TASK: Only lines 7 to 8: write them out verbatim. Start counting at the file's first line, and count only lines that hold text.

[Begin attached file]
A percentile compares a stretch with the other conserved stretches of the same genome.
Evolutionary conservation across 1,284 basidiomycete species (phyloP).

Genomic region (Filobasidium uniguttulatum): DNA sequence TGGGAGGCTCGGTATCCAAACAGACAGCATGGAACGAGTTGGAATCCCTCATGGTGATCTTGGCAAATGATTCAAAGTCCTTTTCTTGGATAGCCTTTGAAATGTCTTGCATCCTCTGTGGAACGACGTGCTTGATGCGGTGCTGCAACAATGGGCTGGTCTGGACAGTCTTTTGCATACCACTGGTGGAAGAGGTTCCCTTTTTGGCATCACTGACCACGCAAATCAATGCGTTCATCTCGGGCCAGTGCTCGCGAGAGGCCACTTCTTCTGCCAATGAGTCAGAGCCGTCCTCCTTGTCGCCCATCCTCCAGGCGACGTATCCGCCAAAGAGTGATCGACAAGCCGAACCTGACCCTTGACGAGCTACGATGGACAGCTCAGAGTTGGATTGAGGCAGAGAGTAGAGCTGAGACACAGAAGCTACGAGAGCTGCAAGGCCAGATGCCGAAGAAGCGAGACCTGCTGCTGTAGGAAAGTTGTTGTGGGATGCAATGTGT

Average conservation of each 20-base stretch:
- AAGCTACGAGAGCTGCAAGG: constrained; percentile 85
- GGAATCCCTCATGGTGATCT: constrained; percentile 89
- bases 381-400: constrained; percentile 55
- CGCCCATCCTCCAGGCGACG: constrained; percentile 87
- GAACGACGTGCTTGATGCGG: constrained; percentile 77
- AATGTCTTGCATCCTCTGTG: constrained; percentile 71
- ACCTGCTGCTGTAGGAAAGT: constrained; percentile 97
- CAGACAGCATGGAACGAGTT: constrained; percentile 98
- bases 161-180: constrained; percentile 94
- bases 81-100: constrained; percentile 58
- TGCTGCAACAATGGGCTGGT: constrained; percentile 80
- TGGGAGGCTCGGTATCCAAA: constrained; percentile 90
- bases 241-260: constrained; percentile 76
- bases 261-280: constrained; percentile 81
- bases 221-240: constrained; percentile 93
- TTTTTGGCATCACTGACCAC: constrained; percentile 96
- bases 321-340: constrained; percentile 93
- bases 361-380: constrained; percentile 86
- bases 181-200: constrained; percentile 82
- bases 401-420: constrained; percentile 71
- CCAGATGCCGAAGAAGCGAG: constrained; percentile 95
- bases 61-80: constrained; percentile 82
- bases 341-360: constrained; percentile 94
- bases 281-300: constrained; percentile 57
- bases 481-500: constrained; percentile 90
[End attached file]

- bases 381-400: constrained; percentile 55
- CGCCCATCCTCCAGGCGACG: constrained; percentile 87